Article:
Pregnancy and work can be a difficult enough combination to manage, without having to face discrimination at work because of being pregnant. However pregnant women do in fact face discrimination at the work place and there are several laws in place to help women deal with this:
According to the Pregnancy Discrimination Act 1978
- The employer is required to treat the pregnant employee as any other worker with medical disability.
- The law forbids any discrimination from the employer based on pregnancy or child birth or any disability that could arise from that.
- Pregnant women can expect equal treatment of disabilities under the act and birth of medical related conditions also comes within the ambit of the act.
- A woman cannot be fired by her employer simply because she gets pregnant or gets ill due to her pregnancy.
- A pregnant woman also has the right to appropriate modifications or changes made to her duties at work or disability leave.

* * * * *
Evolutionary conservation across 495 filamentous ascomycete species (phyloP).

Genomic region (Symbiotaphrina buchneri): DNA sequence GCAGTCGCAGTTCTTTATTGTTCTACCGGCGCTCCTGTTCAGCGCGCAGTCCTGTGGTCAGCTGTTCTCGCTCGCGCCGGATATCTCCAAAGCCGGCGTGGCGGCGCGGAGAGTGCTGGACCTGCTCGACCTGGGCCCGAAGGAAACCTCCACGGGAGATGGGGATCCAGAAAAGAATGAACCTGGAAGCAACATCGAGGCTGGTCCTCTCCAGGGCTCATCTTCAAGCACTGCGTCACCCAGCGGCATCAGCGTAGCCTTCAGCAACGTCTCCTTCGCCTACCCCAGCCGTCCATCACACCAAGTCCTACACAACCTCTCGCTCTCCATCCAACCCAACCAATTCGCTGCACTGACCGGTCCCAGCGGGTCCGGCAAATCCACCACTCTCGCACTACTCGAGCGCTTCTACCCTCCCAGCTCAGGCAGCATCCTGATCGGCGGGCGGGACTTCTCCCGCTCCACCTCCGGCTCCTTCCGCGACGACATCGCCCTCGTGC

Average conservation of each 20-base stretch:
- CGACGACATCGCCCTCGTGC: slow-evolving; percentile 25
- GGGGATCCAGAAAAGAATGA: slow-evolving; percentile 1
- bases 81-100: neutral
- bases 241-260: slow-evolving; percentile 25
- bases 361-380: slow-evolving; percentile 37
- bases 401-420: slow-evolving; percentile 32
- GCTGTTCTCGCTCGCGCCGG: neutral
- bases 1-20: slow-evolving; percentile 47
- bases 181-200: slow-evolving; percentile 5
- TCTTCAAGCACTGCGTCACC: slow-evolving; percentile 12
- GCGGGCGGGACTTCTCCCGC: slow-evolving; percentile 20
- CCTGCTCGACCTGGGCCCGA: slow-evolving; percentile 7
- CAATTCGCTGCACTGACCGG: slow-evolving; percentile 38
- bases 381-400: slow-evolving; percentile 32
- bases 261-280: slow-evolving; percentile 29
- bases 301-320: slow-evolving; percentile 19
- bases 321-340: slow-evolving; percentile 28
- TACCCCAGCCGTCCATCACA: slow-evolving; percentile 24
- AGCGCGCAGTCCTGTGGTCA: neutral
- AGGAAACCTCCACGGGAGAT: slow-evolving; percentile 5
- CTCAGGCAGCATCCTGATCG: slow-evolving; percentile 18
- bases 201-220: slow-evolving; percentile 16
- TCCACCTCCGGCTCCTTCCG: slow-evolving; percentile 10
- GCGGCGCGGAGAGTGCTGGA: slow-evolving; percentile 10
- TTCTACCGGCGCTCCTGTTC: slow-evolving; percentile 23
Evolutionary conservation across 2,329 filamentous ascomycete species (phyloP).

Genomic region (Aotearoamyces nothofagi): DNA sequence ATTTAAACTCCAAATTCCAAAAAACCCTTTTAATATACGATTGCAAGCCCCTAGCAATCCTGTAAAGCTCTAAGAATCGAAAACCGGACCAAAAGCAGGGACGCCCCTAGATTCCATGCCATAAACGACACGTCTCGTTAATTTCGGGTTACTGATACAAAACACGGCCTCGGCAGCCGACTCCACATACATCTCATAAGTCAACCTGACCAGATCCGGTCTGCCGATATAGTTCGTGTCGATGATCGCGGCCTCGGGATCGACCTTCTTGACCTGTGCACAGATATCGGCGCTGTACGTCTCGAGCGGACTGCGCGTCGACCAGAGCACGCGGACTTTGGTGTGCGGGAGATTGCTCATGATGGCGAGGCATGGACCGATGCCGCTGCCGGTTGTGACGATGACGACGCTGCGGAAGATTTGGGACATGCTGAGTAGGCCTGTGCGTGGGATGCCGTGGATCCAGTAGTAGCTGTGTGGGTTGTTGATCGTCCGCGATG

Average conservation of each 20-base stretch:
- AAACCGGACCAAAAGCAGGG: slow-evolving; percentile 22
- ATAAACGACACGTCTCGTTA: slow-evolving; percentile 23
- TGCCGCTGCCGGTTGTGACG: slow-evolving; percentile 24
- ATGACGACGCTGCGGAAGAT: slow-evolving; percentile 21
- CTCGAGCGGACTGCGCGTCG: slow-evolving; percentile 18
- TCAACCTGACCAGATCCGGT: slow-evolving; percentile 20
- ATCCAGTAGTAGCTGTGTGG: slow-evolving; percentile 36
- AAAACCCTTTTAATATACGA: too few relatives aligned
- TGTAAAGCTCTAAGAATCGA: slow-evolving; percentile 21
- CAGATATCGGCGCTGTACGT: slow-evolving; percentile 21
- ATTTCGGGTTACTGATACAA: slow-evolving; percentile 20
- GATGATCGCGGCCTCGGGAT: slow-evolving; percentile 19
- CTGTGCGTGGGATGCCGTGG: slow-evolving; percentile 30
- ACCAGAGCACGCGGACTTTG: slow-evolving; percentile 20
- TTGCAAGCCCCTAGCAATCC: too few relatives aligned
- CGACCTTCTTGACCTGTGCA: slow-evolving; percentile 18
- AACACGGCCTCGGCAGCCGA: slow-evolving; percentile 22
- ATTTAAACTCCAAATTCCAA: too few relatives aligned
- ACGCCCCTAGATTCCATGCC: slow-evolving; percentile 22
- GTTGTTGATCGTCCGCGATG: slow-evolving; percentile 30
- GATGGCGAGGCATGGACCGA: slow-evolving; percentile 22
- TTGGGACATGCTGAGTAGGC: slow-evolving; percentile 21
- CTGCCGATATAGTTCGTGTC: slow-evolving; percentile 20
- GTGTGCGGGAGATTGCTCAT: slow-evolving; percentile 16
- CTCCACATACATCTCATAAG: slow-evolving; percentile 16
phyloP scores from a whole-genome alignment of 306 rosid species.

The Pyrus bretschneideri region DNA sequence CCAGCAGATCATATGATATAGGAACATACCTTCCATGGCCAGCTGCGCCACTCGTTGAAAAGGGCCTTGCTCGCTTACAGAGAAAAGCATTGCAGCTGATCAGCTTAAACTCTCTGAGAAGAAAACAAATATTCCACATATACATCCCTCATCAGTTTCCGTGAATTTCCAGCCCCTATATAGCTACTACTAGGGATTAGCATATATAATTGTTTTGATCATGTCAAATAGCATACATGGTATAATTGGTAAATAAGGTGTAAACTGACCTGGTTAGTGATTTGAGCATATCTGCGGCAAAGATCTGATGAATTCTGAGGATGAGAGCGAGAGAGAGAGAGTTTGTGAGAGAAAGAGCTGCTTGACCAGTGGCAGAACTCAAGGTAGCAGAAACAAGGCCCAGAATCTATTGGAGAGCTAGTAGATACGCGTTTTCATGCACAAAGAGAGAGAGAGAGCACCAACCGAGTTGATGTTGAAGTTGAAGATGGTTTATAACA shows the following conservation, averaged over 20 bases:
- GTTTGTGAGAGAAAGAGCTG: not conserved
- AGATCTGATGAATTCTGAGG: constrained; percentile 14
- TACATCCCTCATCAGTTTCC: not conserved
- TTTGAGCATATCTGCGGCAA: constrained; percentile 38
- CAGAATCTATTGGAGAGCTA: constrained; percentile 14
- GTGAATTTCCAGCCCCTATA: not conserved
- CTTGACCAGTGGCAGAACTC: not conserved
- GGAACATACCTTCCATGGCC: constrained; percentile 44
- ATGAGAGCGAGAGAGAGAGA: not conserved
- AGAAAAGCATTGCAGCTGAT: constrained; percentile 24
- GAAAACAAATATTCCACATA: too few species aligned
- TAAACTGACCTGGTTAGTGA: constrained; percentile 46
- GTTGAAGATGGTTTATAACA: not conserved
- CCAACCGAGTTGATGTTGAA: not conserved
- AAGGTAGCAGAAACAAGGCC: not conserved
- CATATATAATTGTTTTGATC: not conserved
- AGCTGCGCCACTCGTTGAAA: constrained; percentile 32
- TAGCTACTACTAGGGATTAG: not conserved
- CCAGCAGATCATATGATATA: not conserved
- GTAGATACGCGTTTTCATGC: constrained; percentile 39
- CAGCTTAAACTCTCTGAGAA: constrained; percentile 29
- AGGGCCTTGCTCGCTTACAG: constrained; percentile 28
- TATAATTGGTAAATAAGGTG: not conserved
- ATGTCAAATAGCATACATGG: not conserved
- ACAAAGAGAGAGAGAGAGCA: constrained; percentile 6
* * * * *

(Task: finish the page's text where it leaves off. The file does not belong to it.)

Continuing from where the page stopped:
- A pregnant woman cannot be forced to go on leave; she has the right to continue working as long as she is able.
- Their jobs are protected while they go on maternity leave as well and seniority, increments, bonuses and vacation perks also can continue to accrue in that time if such as benefit and security is provided to all employees by that particular employer.
Family and Medical Leave Act 1993
- Up to 12 weeks of leave is allowed to be taken by mother or her partner following the birth of a child. In the case of the mother, that leave could be intermittent or continuous.
- This law applies to organizations with more than 50 employees and to those employees who have been working for the organization for at least one year.
There are also other pregnancy protection laws created by states which are applicable to those states. If more information about pregnancy rights and family leave is required, this can be obtained from the US Department of Labor.
Individual company policies may differ and it is best to discuss your options with a human resources person in your place of work, so that you are aware of your options and can prepare for the birth accordingly.
This is best done several months before delivery, so that you have the time to complete paperwork and other requirements as well.